Given there is no ‘bottom-up’ science to support any of this stuff (with Menieres there’s arguably a little more, but still no conclusive evidence on what causes it or even vertigo, one of its primary symptoms), it’s just a matter of ‘belief’.
Some say that use of preventatives proves its migraine. But that’s a totally bogus argument because no-one knows what’s causing the migraine, which might easily be some issue in the inner ear (in the case of MAV, would explain why we experience a different set of symptoms to those who have ‘regular’ migraines).
It seems to me that what’s happened here is some neurologists put out a new hypothesis of what was causing symptoms for a subset of “Menieres” patients and then took that population for themselves by defining a condition that brought them under their umbrella.
This hypothesis relies on a strong association between migraine and vestibular symptoms, but association is not causation! It could just as easily be the other way around (and that’s what I personally believe).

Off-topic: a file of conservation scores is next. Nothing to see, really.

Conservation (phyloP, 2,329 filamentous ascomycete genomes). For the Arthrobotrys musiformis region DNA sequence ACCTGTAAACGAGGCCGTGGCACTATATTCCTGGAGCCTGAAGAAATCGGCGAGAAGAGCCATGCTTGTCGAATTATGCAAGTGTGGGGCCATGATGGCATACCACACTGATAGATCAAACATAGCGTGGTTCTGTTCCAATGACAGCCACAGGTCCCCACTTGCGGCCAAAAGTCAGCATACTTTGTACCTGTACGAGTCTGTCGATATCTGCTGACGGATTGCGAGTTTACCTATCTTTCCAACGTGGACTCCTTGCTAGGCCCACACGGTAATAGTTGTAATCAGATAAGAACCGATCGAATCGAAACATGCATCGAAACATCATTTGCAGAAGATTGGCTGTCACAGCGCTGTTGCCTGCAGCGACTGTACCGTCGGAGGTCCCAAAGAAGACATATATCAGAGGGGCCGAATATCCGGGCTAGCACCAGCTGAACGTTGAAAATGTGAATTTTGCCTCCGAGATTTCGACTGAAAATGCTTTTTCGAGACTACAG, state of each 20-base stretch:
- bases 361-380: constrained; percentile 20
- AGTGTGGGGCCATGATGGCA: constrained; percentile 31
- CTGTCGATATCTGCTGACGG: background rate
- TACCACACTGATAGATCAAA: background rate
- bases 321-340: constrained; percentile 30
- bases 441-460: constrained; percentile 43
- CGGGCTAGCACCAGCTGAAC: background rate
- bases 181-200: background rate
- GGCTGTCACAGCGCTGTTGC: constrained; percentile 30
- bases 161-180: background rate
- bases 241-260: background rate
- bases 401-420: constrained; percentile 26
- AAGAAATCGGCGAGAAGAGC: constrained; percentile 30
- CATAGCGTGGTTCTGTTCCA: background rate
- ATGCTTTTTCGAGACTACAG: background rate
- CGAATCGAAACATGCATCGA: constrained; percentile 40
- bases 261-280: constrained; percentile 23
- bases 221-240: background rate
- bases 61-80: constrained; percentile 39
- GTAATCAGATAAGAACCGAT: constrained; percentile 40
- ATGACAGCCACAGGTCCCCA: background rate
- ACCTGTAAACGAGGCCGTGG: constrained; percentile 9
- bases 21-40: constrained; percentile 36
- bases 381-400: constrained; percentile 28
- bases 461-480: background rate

25 years ago we’d have all had “Meniere’s”
But that’s nothing to celebrate, its just a land grab by a specific set of doctors who share a particular ‘belief’. Shocking really.
Yes, separating these two conditions probably DOES make sense, but it DOESN’T mean the causative chain is any different. It could still be an issue with the inner ear, just not the same as ‘Classic Menieres’.
So all that really matters is what makes you feel and get better!
There’s no doubt that our particular brand of vestibular condition does at least have a clinically proven, effective protocol that improves the quality of life of patients considerably. The clinicians are not the problem! The guys in the lab need to catch up!
If you are not losing your hearing and your symptoms are generally improving, focus on that.
I hope medicine sorts itself out in the meantime!